I have often found myself in a difficult dilemma. Sometimes, as a missionary, one can not help but become deeply involved in the lives of the people where one is serving. After so many years of trying to adapt, even adopting the culture, it is not easy to avoid opinions of the political nature. Especially when you see a government that is abusing the citizen. Even more so when you realize that many measures could endanger the Christian cause.
When it comes to communism, there has never been a place where Christianity was allowed to flourish under this system. I see no reason to believe it will be different in Venezuela. Add to that all the new alliances with Iran and radical Islam, how can the missionary not be concerned? How can you not warn, or at least try to prepare, the congregation for the persecution to come?All this has to be tempered by the reality that our primary mission is to evangelize the unsaved and serve the people as our Lord would.
The dilemma is knowing when and where to draw the line. I have not always been able to do this. I have grown to identify so much with the people of Venezuela, I can not turn a blind eye.
I was encouraged as I began to research and found that others before me have experienced the same problem.
One missionary I remembered reading about many years ago, Howard Baskerville , seemed to feel as I. He was a missionary who served in Iran.
Howard Baskerville said that he joined his students and took up arms for the nationalist movement, "as a matter of conscience." He ended up dying, while actually defending the Iranians. He is buried in Tabriz.
I am not condoning violence. I do applaud bravery and the defense of the weak.
Until recently, he was considered a hero by the Iranians. Much the same as we American revere Lafayette, who fought with us in the revolutionary war, Baskerville was honored as the American missionary who fought with his students.
He died in the siege of Tabriz leading a student contingent, in April of 1909. He was buried there in Iranian soil.
The following are excerpts from a letter, written by an American missionary wife, to inform his parents of their son's deeds.
My Dear Dr. & Mrs. Baskerville,
You have heard long before this letter reaches you that your dear boy has laid down his life. It is almost three weeks since he resigned his position at the mission school, though he has come to see us six times since. The last time was last night. Just before starting to battle. He told us it was a desperate attempt to open the road and get food into this starving city. We had prayer together. Mr. Wilson praying only for his protection and commending him to God's care. Mr. Baskerville himself prayed only for others, "this city to be relieved," "the dear ones of the Mission to be kept in safety, and for peace to be obtained." - not a word of himself.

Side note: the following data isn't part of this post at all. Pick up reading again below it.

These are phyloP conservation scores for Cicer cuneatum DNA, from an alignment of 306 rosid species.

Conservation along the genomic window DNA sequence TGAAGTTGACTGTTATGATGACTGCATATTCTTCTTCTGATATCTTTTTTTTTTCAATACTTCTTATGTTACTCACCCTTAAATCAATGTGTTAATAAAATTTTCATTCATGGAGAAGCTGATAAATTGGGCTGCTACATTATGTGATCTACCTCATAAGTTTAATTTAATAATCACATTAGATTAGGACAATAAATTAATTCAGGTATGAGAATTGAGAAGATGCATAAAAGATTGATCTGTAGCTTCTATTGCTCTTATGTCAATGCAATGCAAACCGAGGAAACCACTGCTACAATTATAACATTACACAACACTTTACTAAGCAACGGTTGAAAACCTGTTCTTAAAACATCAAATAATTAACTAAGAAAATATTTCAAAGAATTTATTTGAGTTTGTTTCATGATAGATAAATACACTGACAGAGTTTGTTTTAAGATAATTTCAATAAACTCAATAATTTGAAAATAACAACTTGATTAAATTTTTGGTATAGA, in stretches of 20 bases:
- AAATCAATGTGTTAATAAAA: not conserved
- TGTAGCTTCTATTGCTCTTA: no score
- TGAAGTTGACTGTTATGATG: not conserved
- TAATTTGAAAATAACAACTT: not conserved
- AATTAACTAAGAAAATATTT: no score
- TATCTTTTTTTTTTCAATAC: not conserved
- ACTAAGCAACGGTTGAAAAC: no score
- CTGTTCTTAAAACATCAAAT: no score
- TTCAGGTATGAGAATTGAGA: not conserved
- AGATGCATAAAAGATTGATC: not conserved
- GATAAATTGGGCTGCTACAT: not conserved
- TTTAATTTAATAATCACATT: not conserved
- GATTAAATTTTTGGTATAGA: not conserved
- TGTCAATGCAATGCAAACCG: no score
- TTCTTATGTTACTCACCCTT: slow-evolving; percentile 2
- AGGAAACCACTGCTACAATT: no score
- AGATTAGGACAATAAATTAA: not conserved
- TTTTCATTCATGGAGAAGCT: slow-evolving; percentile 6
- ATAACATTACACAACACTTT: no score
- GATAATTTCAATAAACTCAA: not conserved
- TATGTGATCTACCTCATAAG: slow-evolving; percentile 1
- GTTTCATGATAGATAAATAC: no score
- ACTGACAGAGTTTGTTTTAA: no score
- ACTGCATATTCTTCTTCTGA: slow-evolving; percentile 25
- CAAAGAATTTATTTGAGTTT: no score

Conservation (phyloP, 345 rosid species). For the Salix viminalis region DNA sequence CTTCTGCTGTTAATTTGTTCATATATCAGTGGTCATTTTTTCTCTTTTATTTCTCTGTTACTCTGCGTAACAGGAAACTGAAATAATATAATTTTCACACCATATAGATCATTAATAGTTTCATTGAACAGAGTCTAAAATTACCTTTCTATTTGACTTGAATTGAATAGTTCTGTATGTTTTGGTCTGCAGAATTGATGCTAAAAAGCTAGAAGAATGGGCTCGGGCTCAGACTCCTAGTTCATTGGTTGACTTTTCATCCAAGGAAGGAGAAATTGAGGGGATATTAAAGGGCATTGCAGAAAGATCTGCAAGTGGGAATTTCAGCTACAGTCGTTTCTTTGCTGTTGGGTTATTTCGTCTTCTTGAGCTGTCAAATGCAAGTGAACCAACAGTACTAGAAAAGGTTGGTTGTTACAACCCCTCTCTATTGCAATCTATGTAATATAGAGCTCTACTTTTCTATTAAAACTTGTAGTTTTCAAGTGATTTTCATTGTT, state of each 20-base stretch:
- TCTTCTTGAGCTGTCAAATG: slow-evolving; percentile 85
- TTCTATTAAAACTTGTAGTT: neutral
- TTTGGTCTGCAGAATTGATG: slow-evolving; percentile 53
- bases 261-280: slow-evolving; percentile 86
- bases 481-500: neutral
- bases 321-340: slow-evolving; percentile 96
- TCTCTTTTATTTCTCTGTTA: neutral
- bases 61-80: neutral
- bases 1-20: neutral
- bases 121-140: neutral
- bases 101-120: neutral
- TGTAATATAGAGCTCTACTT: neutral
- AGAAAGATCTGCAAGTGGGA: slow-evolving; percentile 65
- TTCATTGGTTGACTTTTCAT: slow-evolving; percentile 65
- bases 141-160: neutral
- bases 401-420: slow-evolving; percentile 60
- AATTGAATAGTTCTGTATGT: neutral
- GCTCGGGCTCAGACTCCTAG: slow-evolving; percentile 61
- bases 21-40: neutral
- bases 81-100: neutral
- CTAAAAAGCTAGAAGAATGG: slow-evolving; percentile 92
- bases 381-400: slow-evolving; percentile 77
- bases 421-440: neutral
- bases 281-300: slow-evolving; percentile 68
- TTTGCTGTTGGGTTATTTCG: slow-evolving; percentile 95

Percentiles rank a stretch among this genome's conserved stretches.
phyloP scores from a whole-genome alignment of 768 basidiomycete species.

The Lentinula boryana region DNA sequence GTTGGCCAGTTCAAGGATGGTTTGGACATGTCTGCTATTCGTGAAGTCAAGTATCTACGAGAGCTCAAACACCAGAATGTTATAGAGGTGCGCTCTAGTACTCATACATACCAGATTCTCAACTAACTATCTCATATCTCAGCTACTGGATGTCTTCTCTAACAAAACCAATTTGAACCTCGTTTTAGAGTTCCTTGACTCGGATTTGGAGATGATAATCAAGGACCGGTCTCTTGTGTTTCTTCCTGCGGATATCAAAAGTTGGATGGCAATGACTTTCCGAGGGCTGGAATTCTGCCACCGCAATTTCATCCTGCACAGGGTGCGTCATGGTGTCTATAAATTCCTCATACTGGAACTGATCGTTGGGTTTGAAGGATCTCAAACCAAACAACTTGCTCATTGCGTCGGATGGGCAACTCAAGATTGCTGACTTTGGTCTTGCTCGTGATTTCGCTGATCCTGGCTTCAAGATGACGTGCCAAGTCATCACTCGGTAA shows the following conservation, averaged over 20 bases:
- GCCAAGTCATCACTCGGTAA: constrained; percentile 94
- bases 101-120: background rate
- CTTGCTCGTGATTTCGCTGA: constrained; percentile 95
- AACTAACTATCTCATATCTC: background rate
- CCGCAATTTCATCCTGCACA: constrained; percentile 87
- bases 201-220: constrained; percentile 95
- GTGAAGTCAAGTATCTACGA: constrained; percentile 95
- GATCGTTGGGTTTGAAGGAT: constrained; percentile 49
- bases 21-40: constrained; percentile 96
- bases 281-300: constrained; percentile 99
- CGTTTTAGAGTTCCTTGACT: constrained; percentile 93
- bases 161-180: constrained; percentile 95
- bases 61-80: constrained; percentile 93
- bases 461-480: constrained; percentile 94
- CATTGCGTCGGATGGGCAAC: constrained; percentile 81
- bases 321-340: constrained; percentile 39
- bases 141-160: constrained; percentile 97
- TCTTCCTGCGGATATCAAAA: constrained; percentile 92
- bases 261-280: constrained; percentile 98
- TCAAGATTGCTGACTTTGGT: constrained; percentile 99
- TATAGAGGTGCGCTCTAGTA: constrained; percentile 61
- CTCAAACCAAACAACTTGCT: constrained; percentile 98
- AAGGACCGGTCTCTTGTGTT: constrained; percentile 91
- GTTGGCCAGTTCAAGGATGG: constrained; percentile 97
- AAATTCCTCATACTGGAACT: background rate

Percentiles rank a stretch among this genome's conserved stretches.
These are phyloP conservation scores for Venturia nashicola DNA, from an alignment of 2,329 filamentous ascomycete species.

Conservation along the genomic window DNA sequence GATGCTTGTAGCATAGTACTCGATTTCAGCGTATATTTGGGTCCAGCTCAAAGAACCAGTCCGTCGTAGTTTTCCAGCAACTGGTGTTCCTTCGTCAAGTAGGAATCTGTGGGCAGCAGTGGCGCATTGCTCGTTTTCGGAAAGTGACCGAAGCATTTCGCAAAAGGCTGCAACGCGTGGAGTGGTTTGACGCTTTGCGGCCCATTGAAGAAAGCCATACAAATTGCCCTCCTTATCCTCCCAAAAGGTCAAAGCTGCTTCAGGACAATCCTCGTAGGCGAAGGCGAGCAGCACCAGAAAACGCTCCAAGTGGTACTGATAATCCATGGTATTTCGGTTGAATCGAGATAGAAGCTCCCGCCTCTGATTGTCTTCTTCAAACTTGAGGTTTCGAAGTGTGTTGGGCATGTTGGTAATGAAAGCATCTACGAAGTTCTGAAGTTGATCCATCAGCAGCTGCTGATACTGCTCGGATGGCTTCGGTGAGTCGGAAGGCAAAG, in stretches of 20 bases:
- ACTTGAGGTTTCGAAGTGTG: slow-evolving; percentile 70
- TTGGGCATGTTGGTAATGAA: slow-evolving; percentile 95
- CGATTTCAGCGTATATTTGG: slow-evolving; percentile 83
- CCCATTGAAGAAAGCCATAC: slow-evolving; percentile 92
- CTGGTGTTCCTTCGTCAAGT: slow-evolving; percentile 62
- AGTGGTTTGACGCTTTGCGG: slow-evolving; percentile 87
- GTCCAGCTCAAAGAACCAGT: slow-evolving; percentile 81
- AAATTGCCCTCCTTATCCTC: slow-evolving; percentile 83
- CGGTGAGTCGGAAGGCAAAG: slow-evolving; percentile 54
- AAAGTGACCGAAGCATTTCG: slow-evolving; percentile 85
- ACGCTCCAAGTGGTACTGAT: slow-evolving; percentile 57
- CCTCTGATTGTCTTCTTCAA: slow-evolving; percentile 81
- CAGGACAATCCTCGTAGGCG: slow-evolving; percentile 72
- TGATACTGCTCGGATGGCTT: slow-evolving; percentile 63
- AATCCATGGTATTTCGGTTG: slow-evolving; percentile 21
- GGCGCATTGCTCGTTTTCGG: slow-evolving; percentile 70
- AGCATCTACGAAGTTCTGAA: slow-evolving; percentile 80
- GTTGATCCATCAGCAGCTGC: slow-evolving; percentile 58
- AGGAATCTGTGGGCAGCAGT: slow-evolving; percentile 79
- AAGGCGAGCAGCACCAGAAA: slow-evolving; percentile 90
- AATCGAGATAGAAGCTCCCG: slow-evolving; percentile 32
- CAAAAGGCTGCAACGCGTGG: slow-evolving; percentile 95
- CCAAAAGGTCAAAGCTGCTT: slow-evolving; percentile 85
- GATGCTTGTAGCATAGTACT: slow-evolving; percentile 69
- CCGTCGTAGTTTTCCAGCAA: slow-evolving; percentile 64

In the night a soldier brought a note from him, "Dangerous rumor that the Europeans will be attacked to secure immediate intervention. don't be on the streets today." The first Sunday after he joined the army he came to church and sat in his usual seat, - the second in front - and had quite an ovation afterward, the men pressing round him to shake hands. That afternoon he came to see us. I begged him not to be reckless, saying "You know you are not your own." "No," he answered, "I am Persia's."
And then of their son's death.
We carried him to our room and laid him on our own bed, and Mrs. Vannemen and I washed the dear body with the blood staining through his shirts and covering his breast and back. We found the bullet hole in front and back, having passed clear through, so small, so fatal. It had entered from the back and come out just above his heart, cutting a large artery. and Dr. V. says causing instant death. His face was bruised a little on one side,where he had fallen.
We dressed him in his black suit, and when all the sad service was done, he looked beautiful and noble, his firm mouth set in a look of resolution and his whole face calm in repose. I printed a kiss on his forehead for his mother's sake. A white carnation is in his buttonhole, and wreaths of flowers are being made. Our children made a cross and crown of the beautiful almond blossoms now in bloom.
The Governor came at once, expressing great sorrow, saying, "He has written his name in our hearts and in our history." The Anjuman (national assembly) sent a letter, saying they wished a share in doing him honor, and asked that the funeral be put off till tomorrow...